The third act begins early the following morning with Hedda and Thea asleep on the living room furniture, still waiting for a Lovborg who has never returned. Thea awakes with a start, realizes her lover has not returned, and is distraught. Hedda convinces the exhausted Thea to go to sleep in her bedroom, and Thea exits. Then Tesman arrives and tells the story of Lovborg's disastrous evening. After reading from the manuscript of his brilliant new book, and then becoming drunk at Brack's party, Lovborg set out, apparently for home, with Tesman following to insure his safety. En route, the precious manuscript fell out of Lovborg's pocket without its author's noticing; Tesman picked it up, and has now brought it back to his own house for safekeeping. Before he has the opportunity to return it to Lovborg, however, Tesman receives word that his Aunt Rina--Julia's ailing sister--is dying. He leaves to be with her, handing the manuscript to Hedda.
Judge Brack then arrives and gives Hedda further details of the evening's orgy. Far from returning home after Brack's party, the drunken Lovborg paid a visit to Mademoiselle Diana's brothel, where he engaged in a brawl after accusing his hosts of robbing him. The police were summoned to the scene, Lovborg attacked one of the officers, and he was arrested. Now, says Brack, Lovborg's disgrace means that he must be turned away from all the respectable houses in town, including, of course, Hedda's. Thus does Brack profit from the downfall of a potential sexual rival.
Immediately after the Judge's departure, Lovborg arrives, followed shortly by Thea. Lovborg announces that his squalid conduct has erased his faith in himself. He claims, falsely, that he has destroyed his manuscript, and he informs Thea that their relationship must also now come to an end. Devastated, Thea says, "for the rest of my life it will seem to me as if you'd killed a little child. . . . my child. . . ." Hearing all this, Hedda chooses nevertheless to withhold from Lovborg the fact that his manuscript is safe with her. Instead, she lets him believe that he has irretrievably lost it. When Thea leaves heartbroken, Lovborg confesses that in fact he did not destroy the manuscript, but lost it during his drunken spree, an act that burdens him with unbearable guilt. He feels his life is now utterly without hope, and he must commit suicide. Hedda urges him to do so "beautifully," and to assist him she gives him one of her father's pistols. When Lovborg leaves, presumably to kill himself with General Gabler's gun, Hedda pulls his manuscript out of its hiding place and thrusts it into the fire, declaring, "Now I'm burning your child, Thea. . . . Your child and Eilert Lovborg's."
At the beginning of Act Four, George returns from his aunt's deathwatch. He tells Hedda that he is eager to restore the manuscript to Lovborg, and she reveals that she has burned it, convincing her husband that she did the deed out of a loving desire to undo his intellectual rival. She also chooses this moment to inform Tesman that she is pregnant, seeming to suggest that her destruction of the book is linked to her delicate condition. George is both horrified at his friend's loss and delighted at this unexpected show of affection from his previously distant wife. Thea then arrives to report that she has heard news of Lovborg's being hospitalized. This is confirmed moments later by Judge Brack, who adds the news that Lovborg has in fact shot himself. Hedda's response surprises everyone: "At last, something truly done. . . . There's beauty in all this. . . . Eilert Lovborg's settled accounts with himself. He's had the courage to do what--what had to be done."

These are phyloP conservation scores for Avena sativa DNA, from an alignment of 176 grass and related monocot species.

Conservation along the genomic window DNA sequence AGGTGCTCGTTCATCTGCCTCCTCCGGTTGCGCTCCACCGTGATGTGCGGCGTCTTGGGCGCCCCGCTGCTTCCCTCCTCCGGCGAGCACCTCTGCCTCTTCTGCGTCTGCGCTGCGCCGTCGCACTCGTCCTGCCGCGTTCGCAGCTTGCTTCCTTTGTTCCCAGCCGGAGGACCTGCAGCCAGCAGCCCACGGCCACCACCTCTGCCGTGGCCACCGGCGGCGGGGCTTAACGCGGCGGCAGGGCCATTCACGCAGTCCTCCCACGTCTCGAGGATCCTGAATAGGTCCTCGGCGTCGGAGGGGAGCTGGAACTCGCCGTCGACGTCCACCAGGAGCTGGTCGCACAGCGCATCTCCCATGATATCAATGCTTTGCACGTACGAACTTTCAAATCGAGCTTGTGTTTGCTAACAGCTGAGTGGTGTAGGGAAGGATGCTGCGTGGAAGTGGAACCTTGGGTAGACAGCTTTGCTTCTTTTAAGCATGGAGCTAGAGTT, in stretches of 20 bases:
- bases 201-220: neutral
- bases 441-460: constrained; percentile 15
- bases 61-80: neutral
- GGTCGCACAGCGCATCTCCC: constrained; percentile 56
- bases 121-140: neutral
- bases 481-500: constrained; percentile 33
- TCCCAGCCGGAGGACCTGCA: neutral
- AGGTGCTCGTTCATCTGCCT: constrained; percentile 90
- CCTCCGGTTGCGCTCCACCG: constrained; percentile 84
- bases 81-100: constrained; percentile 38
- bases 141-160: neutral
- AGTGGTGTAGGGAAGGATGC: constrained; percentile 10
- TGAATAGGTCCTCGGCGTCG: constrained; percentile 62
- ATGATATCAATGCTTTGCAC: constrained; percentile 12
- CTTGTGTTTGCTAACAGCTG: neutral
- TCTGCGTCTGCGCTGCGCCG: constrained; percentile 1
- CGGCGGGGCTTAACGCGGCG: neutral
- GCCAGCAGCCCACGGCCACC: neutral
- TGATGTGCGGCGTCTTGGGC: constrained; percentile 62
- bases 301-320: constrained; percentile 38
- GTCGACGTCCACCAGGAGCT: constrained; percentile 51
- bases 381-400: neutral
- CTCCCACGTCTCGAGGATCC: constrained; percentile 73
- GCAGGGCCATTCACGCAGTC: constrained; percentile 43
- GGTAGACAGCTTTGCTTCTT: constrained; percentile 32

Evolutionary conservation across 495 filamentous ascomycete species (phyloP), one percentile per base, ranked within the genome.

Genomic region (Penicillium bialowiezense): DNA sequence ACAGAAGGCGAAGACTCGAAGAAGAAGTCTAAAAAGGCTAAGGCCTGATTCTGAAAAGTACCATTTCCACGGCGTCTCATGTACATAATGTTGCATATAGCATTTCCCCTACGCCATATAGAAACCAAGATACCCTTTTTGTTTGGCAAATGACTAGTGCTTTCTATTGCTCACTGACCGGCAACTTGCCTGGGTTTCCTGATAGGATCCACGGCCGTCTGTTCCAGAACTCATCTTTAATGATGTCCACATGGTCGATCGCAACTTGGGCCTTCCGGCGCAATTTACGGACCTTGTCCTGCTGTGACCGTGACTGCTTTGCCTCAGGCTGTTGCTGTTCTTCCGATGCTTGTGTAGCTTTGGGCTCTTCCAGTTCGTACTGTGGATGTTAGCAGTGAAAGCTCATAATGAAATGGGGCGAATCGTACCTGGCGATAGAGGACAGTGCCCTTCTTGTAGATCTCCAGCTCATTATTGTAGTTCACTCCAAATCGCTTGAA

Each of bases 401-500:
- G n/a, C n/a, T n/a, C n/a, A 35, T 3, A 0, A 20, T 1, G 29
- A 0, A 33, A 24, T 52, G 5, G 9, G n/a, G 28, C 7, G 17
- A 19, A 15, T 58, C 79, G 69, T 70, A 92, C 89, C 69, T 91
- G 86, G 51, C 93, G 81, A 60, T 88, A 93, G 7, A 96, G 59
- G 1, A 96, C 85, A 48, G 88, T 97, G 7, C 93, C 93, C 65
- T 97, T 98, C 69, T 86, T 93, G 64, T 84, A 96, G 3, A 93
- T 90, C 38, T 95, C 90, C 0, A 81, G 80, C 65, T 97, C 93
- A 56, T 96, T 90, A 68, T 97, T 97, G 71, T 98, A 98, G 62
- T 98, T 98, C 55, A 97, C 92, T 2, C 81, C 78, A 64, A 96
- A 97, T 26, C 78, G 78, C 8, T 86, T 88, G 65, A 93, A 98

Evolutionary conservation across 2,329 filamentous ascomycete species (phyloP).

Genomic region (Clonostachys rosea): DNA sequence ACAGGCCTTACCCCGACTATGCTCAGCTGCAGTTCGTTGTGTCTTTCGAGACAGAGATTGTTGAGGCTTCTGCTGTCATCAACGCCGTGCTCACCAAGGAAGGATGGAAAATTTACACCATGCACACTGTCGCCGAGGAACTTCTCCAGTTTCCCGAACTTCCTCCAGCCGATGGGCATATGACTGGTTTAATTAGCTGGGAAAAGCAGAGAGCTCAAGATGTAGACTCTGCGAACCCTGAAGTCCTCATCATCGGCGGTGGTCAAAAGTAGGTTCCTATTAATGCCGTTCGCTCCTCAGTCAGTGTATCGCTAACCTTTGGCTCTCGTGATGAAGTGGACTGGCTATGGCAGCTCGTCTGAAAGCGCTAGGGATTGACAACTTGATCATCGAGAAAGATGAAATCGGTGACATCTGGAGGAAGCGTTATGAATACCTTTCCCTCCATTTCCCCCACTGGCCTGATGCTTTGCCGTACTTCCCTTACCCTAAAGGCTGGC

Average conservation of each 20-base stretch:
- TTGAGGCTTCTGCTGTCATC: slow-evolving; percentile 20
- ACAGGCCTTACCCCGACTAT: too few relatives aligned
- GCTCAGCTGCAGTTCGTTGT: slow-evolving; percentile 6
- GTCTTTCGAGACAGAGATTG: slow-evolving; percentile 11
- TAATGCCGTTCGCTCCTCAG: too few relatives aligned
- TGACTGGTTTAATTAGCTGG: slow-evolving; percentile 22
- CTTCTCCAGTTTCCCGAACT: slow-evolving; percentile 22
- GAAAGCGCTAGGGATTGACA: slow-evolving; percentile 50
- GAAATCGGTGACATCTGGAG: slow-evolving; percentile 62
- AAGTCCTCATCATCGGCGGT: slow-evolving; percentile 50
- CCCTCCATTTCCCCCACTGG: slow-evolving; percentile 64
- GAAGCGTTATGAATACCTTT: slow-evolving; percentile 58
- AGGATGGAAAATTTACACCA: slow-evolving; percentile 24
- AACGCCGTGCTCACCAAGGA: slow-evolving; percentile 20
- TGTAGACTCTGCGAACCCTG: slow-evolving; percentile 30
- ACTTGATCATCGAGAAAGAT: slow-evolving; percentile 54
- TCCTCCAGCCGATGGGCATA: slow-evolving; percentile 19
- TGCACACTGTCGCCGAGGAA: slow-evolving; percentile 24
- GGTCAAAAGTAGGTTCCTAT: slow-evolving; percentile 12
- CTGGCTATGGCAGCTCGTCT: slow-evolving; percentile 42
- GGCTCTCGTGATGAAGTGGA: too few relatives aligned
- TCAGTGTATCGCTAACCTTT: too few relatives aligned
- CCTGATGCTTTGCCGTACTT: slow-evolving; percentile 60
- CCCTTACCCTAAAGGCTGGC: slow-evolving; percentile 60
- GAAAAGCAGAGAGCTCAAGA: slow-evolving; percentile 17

The guilty Tesman suggests that he could spend time with Thea reproducing the lost manuscript from the notes she has kept, thus creating a kind of final tribute to Lovborg. The two move off together, leaving Brack and Hedda alone. Hedda continues in her ecstatic mood, saying Lovborg's act is a "liberation" for her, that she finds a kind of fulfillment in his "courage to live life after his own mind. . . ." As with his tales of wild sexual escapades, Lovborg's daring behavior continues to furnish Hedda with vicarious joy, in this case a sense of moral transcendence over the banality of her life that she lacks the courage to pursue herself.
Brack moves swiftly to undermine Hedda's "beautiful illusion." The truth about Lovborg is that after leaving Hedda's that morning he returned to Mademoiselle Diana's, where he demanded the return of his "lost child." While he was there, yet another physical struggle occurred, in the course of which Lovborg was somehow shot with his own pistol, not in the head or in the heart--as Hedda imagines--but in his intestines. Thus the "beautiful" act that she commissioned him to commit turns out instead to be "ridiculous and vile." What she imagined as a poetic sacrament of self-affirmation turns out to be nothing but a sordid death in a whorehouse--an event by which, because of her vicarious presence, she has herself been sullied.
Worse still for Hedda is the power Brack now has to blackmail her. He has recognized the pistol used by Lovborg as belonging to Hedda. If he informs the police of this fact, Hedda will be faced with what she dreads most in life: scandal. She will be summoned to court, placed on the very same witness stand as the prostitute Diana, forced to explain how Lovborg acquired her gun, and confronted with the choice between perjury or the revelation of her darkest secrets. Brack is now in the position to extort from Hedda what he had hinted at in the second act: her cooperation in the sexual triangle he longs for. Hedda, realizing that she is a helpless pawn in Brack's sexual game, cries out, "I'm in your power. Tied to your will and desire. Not free. Not free . . . !" In the space of a few minutes Hedda has moved from her feeling of vicarious liberation by Lovborg’s "beautiful" suicide to the realization that she is imprisoned by the scheming Brack. This 180 degree change from one state of affairs to its opposite is called a "reversal," an element of play structure that creates a particularly powerful sense of dramatic development.